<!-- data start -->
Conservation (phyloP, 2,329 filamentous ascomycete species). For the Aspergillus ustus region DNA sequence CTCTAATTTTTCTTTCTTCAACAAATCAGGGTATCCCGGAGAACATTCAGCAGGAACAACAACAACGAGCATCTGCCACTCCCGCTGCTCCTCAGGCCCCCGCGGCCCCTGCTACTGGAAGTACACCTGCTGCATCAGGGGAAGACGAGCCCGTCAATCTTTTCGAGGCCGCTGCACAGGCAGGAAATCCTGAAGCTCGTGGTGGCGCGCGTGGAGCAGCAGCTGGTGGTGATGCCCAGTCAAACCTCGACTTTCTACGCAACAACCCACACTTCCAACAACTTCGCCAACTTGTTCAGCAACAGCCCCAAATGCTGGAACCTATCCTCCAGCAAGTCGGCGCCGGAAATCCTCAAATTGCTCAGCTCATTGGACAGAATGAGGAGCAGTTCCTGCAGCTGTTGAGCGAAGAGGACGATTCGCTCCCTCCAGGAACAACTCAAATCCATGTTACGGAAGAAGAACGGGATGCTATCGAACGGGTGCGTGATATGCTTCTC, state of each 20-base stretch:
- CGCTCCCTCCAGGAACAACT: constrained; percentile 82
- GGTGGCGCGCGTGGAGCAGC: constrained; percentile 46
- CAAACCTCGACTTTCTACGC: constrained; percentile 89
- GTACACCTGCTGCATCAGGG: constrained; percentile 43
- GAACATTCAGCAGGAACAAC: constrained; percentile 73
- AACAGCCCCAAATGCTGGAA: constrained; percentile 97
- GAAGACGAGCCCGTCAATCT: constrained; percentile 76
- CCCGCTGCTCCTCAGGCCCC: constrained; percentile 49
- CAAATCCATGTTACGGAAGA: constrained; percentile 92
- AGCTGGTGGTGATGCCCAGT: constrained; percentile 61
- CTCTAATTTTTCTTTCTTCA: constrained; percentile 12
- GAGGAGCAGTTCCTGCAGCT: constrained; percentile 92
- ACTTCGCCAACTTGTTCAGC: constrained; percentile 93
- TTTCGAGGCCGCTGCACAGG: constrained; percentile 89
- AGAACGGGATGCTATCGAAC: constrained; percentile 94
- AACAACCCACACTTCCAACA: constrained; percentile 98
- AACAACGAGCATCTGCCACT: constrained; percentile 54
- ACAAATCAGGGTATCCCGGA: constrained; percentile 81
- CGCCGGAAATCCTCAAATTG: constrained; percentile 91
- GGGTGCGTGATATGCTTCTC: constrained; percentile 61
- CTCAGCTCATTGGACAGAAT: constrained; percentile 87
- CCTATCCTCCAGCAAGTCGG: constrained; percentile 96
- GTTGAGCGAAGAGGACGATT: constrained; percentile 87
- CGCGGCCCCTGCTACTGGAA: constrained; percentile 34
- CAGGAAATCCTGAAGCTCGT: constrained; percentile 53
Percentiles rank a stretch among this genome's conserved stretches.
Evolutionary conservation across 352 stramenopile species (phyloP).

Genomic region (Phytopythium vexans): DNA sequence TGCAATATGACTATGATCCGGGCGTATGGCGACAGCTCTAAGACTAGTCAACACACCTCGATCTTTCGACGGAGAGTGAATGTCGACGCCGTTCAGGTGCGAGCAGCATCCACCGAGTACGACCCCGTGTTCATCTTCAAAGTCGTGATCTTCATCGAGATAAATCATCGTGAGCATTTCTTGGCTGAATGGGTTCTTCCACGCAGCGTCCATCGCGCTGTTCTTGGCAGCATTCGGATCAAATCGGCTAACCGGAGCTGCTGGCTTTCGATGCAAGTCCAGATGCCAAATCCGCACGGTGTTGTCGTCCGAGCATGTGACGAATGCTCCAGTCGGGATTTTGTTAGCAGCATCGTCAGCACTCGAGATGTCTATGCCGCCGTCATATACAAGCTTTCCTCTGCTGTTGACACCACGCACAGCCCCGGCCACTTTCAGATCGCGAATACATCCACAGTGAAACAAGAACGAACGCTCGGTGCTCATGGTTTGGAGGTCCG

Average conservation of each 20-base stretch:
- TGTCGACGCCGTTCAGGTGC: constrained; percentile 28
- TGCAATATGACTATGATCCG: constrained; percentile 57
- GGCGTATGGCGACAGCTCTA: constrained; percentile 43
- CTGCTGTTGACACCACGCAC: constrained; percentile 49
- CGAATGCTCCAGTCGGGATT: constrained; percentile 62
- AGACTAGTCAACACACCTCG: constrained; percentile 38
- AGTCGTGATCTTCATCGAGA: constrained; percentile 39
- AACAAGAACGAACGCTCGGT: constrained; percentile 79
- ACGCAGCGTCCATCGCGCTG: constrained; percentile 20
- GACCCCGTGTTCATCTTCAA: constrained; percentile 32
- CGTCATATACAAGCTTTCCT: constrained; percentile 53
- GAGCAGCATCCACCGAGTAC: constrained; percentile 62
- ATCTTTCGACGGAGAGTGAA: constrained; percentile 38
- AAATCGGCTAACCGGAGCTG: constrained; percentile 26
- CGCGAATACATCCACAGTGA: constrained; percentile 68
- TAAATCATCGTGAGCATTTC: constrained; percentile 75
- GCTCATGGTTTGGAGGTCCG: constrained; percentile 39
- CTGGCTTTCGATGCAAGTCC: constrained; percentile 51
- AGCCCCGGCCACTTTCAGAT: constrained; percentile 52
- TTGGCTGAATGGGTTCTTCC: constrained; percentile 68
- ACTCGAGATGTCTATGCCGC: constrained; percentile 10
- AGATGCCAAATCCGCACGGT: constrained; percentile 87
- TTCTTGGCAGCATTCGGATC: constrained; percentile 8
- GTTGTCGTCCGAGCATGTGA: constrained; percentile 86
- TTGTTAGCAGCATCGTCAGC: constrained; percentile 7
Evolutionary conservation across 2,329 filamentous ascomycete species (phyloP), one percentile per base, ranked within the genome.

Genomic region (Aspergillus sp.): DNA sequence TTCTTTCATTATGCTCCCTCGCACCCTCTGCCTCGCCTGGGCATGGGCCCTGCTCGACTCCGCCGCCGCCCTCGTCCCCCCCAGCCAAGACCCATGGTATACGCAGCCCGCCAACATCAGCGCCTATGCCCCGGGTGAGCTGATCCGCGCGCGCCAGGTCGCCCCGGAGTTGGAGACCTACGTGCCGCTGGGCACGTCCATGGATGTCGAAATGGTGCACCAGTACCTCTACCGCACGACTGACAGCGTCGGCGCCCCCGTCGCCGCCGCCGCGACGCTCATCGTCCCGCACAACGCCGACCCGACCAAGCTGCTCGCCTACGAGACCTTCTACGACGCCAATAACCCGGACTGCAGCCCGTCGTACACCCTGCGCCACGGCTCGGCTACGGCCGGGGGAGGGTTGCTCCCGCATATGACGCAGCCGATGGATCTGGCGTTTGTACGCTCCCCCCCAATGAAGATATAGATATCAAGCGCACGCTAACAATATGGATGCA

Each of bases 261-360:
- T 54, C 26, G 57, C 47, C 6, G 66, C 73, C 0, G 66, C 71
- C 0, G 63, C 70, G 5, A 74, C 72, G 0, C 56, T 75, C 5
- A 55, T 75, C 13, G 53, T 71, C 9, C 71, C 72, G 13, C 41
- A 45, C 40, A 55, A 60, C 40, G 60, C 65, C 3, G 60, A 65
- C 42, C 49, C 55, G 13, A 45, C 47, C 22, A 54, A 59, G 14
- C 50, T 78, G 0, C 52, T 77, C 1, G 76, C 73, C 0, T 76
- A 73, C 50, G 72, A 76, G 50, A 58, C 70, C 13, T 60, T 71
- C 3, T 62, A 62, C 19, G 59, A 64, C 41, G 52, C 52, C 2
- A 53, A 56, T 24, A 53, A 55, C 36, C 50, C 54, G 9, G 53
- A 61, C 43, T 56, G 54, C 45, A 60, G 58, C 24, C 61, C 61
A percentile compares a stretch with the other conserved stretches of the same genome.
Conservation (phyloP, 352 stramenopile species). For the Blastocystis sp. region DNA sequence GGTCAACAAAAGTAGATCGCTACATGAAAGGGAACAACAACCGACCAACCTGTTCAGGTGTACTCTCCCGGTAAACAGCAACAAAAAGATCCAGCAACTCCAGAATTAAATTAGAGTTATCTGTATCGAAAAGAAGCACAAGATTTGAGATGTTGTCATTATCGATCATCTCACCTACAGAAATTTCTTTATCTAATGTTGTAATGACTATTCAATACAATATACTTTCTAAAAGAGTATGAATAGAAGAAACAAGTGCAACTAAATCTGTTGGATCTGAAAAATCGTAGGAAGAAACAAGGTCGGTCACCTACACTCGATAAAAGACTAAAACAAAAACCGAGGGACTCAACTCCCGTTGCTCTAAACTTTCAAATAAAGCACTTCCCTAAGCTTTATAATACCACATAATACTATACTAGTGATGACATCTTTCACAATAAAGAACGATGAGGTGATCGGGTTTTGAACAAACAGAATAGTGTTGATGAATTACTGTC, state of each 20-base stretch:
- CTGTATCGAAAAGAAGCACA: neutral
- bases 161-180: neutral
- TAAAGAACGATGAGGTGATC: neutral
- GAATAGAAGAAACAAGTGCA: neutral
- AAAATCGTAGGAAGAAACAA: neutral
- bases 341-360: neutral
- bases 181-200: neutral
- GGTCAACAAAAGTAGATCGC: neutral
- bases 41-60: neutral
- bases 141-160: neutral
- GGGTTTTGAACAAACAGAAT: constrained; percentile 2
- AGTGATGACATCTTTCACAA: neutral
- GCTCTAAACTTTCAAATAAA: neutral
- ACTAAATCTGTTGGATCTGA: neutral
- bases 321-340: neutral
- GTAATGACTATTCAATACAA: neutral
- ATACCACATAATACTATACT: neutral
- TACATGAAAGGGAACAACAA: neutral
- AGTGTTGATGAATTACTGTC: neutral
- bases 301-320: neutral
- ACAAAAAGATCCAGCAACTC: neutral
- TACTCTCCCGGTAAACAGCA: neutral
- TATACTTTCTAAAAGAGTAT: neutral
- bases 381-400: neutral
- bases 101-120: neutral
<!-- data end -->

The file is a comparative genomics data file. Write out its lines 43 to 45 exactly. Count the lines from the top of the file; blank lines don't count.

- ATCTTTCGACGGAGAGTGAA: constrained; percentile 38
- AAATCGGCTAACCGGAGCTG: constrained; percentile 26
- CGCGAATACATCCACAGTGA: constrained; percentile 68